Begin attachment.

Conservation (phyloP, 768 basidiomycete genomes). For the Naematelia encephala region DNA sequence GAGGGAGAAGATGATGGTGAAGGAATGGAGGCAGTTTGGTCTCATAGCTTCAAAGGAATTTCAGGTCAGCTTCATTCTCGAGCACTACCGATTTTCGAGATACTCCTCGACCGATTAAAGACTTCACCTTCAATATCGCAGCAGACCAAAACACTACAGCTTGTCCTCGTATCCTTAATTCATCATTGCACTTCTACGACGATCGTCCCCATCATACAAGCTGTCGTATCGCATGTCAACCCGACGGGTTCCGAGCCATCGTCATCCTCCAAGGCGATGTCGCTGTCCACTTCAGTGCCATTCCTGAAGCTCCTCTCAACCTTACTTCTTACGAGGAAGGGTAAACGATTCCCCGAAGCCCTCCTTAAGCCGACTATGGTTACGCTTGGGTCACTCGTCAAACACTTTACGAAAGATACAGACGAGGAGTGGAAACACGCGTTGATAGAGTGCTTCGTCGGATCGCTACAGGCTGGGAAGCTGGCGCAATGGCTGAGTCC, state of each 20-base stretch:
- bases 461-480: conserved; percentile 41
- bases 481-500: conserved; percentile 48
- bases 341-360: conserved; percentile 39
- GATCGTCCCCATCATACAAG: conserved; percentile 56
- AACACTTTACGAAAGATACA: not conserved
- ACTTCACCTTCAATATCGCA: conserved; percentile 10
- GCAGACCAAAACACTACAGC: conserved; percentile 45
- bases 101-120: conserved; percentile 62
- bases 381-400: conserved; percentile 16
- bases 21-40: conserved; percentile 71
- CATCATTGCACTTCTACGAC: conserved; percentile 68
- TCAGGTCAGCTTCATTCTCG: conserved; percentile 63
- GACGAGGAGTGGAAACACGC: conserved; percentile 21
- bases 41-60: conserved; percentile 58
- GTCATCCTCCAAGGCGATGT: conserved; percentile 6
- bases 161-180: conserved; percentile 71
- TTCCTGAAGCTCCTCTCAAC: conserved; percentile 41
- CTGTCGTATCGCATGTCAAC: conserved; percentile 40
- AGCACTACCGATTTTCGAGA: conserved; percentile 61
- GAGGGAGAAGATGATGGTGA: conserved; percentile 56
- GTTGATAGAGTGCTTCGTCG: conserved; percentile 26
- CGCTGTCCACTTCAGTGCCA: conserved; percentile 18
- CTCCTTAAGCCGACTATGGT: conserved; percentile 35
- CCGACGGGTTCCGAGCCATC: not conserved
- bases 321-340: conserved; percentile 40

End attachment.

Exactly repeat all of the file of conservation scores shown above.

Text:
Conservation (phyloP, 768 basidiomycete genomes). For the Naematelia encephala region DNA sequence GAGGGAGAAGATGATGGTGAAGGAATGGAGGCAGTTTGGTCTCATAGCTTCAAAGGAATTTCAGGTCAGCTTCATTCTCGAGCACTACCGATTTTCGAGATACTCCTCGACCGATTAAAGACTTCACCTTCAATATCGCAGCAGACCAAAACACTACAGCTTGTCCTCGTATCCTTAATTCATCATTGCACTTCTACGACGATCGTCCCCATCATACAAGCTGTCGTATCGCATGTCAACCCGACGGGTTCCGAGCCATCGTCATCCTCCAAGGCGATGTCGCTGTCCACTTCAGTGCCATTCCTGAAGCTCCTCTCAACCTTACTTCTTACGAGGAAGGGTAAACGATTCCCCGAAGCCCTCCTTAAGCCGACTATGGTTACGCTTGGGTCACTCGTCAAACACTTTACGAAAGATACAGACGAGGAGTGGAAACACGCGTTGATAGAGTGCTTCGTCGGATCGCTACAGGCTGGGAAGCTGGCGCAATGGCTGAGTCC, state of each 20-base stretch:
- bases 461-480: conserved; percentile 41
- bases 481-500: conserved; percentile 48
- bases 341-360: conserved; percentile 39
- GATCGTCCCCATCATACAAG: conserved; percentile 56
- AACACTTTACGAAAGATACA: not conserved
- ACTTCACCTTCAATATCGCA: conserved; percentile 10
- GCAGACCAAAACACTACAGC: conserved; percentile 45
- bases 101-120: conserved; percentile 62
- bases 381-400: conserved; percentile 16
- bases 21-40: conserved; percentile 71
- CATCATTGCACTTCTACGAC: conserved; percentile 68
- TCAGGTCAGCTTCATTCTCG: conserved; percentile 63
- GACGAGGAGTGGAAACACGC: conserved; percentile 21
- bases 41-60: conserved; percentile 58
- GTCATCCTCCAAGGCGATGT: conserved; percentile 6
- bases 161-180: conserved; percentile 71
- TTCCTGAAGCTCCTCTCAAC: conserved; percentile 41
- CTGTCGTATCGCATGTCAAC: conserved; percentile 40
- AGCACTACCGATTTTCGAGA: conserved; percentile 61
- GAGGGAGAAGATGATGGTGA: conserved; percentile 56
- GTTGATAGAGTGCTTCGTCG: conserved; percentile 26
- CGCTGTCCACTTCAGTGCCA: conserved; percentile 18
- CTCCTTAAGCCGACTATGGT: conserved; percentile 35
- CCGACGGGTTCCGAGCCATC: not conserved
- bases 321-340: conserved; percentile 40